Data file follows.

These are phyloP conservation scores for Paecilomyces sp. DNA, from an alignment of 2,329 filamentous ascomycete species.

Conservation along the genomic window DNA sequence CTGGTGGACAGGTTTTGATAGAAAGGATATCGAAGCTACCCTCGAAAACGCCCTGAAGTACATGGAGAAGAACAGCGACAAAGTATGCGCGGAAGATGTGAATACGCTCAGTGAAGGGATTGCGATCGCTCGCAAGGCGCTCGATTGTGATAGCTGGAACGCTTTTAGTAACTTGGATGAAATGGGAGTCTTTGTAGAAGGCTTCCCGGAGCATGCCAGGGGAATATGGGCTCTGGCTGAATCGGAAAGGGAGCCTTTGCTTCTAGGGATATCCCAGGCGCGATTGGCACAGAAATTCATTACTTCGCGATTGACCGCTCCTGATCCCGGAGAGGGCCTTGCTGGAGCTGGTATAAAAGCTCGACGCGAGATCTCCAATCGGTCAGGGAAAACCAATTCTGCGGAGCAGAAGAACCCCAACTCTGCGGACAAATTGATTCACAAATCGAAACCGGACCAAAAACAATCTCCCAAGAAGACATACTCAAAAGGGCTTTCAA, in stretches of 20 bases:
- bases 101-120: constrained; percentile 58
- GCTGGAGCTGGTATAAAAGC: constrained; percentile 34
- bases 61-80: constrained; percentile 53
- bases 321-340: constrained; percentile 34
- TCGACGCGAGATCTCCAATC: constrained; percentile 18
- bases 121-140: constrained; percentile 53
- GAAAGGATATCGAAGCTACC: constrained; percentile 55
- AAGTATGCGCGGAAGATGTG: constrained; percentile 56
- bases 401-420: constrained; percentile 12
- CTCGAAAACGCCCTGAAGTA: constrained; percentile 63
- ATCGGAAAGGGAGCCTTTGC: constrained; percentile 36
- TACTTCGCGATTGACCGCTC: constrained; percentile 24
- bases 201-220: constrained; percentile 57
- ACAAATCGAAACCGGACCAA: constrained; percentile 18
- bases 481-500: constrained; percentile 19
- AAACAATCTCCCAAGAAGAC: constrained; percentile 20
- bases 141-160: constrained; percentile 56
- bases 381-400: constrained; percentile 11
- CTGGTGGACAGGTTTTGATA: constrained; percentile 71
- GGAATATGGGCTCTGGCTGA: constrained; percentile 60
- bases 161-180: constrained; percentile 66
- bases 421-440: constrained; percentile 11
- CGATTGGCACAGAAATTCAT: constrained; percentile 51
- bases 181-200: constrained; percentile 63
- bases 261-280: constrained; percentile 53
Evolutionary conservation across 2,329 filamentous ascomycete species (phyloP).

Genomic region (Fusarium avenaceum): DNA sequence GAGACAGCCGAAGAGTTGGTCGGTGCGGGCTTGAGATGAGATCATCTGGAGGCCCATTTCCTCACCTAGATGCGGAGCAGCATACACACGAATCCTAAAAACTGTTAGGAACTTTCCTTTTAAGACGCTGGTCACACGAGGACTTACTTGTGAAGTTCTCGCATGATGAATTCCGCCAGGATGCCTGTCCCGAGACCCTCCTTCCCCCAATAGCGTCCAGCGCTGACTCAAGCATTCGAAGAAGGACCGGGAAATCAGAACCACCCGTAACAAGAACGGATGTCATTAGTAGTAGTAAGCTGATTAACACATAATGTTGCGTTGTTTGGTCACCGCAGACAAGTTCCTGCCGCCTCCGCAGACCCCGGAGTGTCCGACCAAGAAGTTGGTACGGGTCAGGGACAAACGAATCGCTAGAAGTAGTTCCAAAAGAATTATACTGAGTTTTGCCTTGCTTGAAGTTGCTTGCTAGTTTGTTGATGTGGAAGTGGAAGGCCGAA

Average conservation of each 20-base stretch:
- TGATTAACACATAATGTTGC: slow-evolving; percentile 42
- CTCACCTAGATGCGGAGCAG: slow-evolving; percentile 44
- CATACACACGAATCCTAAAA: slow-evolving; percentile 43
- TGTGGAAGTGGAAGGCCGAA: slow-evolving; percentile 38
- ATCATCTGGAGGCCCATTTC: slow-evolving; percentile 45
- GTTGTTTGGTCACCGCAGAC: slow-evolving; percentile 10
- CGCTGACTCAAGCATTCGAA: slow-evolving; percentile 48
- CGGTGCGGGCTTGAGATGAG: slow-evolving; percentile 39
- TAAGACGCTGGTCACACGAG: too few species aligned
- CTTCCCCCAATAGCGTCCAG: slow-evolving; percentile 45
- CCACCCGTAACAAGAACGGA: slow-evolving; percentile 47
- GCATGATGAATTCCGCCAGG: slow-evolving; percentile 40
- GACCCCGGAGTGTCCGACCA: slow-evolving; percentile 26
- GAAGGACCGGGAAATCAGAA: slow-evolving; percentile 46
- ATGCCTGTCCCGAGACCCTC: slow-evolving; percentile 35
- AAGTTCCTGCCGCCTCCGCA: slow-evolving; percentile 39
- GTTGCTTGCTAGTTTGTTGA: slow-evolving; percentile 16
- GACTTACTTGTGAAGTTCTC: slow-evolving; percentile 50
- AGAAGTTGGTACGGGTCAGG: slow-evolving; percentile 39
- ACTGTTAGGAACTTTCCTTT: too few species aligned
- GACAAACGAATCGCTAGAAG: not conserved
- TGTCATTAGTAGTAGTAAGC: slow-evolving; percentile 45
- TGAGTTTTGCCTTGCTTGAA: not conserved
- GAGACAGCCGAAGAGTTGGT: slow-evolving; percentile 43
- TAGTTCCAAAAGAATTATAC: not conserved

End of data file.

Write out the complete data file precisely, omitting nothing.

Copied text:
These are phyloP conservation scores for Paecilomyces sp. DNA, from an alignment of 2,329 filamentous ascomycete species.

Conservation along the genomic window DNA sequence CTGGTGGACAGGTTTTGATAGAAAGGATATCGAAGCTACCCTCGAAAACGCCCTGAAGTACATGGAGAAGAACAGCGACAAAGTATGCGCGGAAGATGTGAATACGCTCAGTGAAGGGATTGCGATCGCTCGCAAGGCGCTCGATTGTGATAGCTGGAACGCTTTTAGTAACTTGGATGAAATGGGAGTCTTTGTAGAAGGCTTCCCGGAGCATGCCAGGGGAATATGGGCTCTGGCTGAATCGGAAAGGGAGCCTTTGCTTCTAGGGATATCCCAGGCGCGATTGGCACAGAAATTCATTACTTCGCGATTGACCGCTCCTGATCCCGGAGAGGGCCTTGCTGGAGCTGGTATAAAAGCTCGACGCGAGATCTCCAATCGGTCAGGGAAAACCAATTCTGCGGAGCAGAAGAACCCCAACTCTGCGGACAAATTGATTCACAAATCGAAACCGGACCAAAAACAATCTCCCAAGAAGACATACTCAAAAGGGCTTTCAA, in stretches of 20 bases:
- bases 101-120: constrained; percentile 58
- GCTGGAGCTGGTATAAAAGC: constrained; percentile 34
- bases 61-80: constrained; percentile 53
- bases 321-340: constrained; percentile 34
- TCGACGCGAGATCTCCAATC: constrained; percentile 18
- bases 121-140: constrained; percentile 53
- GAAAGGATATCGAAGCTACC: constrained; percentile 55
- AAGTATGCGCGGAAGATGTG: constrained; percentile 56
- bases 401-420: constrained; percentile 12
- CTCGAAAACGCCCTGAAGTA: constrained; percentile 63
- ATCGGAAAGGGAGCCTTTGC: constrained; percentile 36
- TACTTCGCGATTGACCGCTC: constrained; percentile 24
- bases 201-220: constrained; percentile 57
- ACAAATCGAAACCGGACCAA: constrained; percentile 18
- bases 481-500: constrained; percentile 19
- AAACAATCTCCCAAGAAGAC: constrained; percentile 20
- bases 141-160: constrained; percentile 56
- bases 381-400: constrained; percentile 11
- CTGGTGGACAGGTTTTGATA: constrained; percentile 71
- GGAATATGGGCTCTGGCTGA: constrained; percentile 60
- bases 161-180: constrained; percentile 66
- bases 421-440: constrained; percentile 11
- CGATTGGCACAGAAATTCAT: constrained; percentile 51
- bases 181-200: constrained; percentile 63
- bases 261-280: constrained; percentile 53
Evolutionary conservation across 2,329 filamentous ascomycete species (phyloP).

Genomic region (Fusarium avenaceum): DNA sequence GAGACAGCCGAAGAGTTGGTCGGTGCGGGCTTGAGATGAGATCATCTGGAGGCCCATTTCCTCACCTAGATGCGGAGCAGCATACACACGAATCCTAAAAACTGTTAGGAACTTTCCTTTTAAGACGCTGGTCACACGAGGACTTACTTGTGAAGTTCTCGCATGATGAATTCCGCCAGGATGCCTGTCCCGAGACCCTCCTTCCCCCAATAGCGTCCAGCGCTGACTCAAGCATTCGAAGAAGGACCGGGAAATCAGAACCACCCGTAACAAGAACGGATGTCATTAGTAGTAGTAAGCTGATTAACACATAATGTTGCGTTGTTTGGTCACCGCAGACAAGTTCCTGCCGCCTCCGCAGACCCCGGAGTGTCCGACCAAGAAGTTGGTACGGGTCAGGGACAAACGAATCGCTAGAAGTAGTTCCAAAAGAATTATACTGAGTTTTGCCTTGCTTGAAGTTGCTTGCTAGTTTGTTGATGTGGAAGTGGAAGGCCGAA

Average conservation of each 20-base stretch:
- TGATTAACACATAATGTTGC: slow-evolving; percentile 42
- CTCACCTAGATGCGGAGCAG: slow-evolving; percentile 44
- CATACACACGAATCCTAAAA: slow-evolving; percentile 43
- TGTGGAAGTGGAAGGCCGAA: slow-evolving; percentile 38
- ATCATCTGGAGGCCCATTTC: slow-evolving; percentile 45
- GTTGTTTGGTCACCGCAGAC: slow-evolving; percentile 10
- CGCTGACTCAAGCATTCGAA: slow-evolving; percentile 48
- CGGTGCGGGCTTGAGATGAG: slow-evolving; percentile 39
- TAAGACGCTGGTCACACGAG: too few species aligned
- CTTCCCCCAATAGCGTCCAG: slow-evolving; percentile 45
- CCACCCGTAACAAGAACGGA: slow-evolving; percentile 47
- GCATGATGAATTCCGCCAGG: slow-evolving; percentile 40
- GACCCCGGAGTGTCCGACCA: slow-evolving; percentile 26
- GAAGGACCGGGAAATCAGAA: slow-evolving; percentile 46
- ATGCCTGTCCCGAGACCCTC: slow-evolving; percentile 35
- AAGTTCCTGCCGCCTCCGCA: slow-evolving; percentile 39
- GTTGCTTGCTAGTTTGTTGA: slow-evolving; percentile 16
- GACTTACTTGTGAAGTTCTC: slow-evolving; percentile 50
- AGAAGTTGGTACGGGTCAGG: slow-evolving; percentile 39
- ACTGTTAGGAACTTTCCTTT: too few species aligned
- GACAAACGAATCGCTAGAAG: not conserved
- TGTCATTAGTAGTAGTAAGC: slow-evolving; percentile 45
- TGAGTTTTGCCTTGCTTGAA: not conserved
- GAGACAGCCGAAGAGTTGGT: slow-evolving; percentile 43
- TAGTTCCAAAAGAATTATAC: not conserved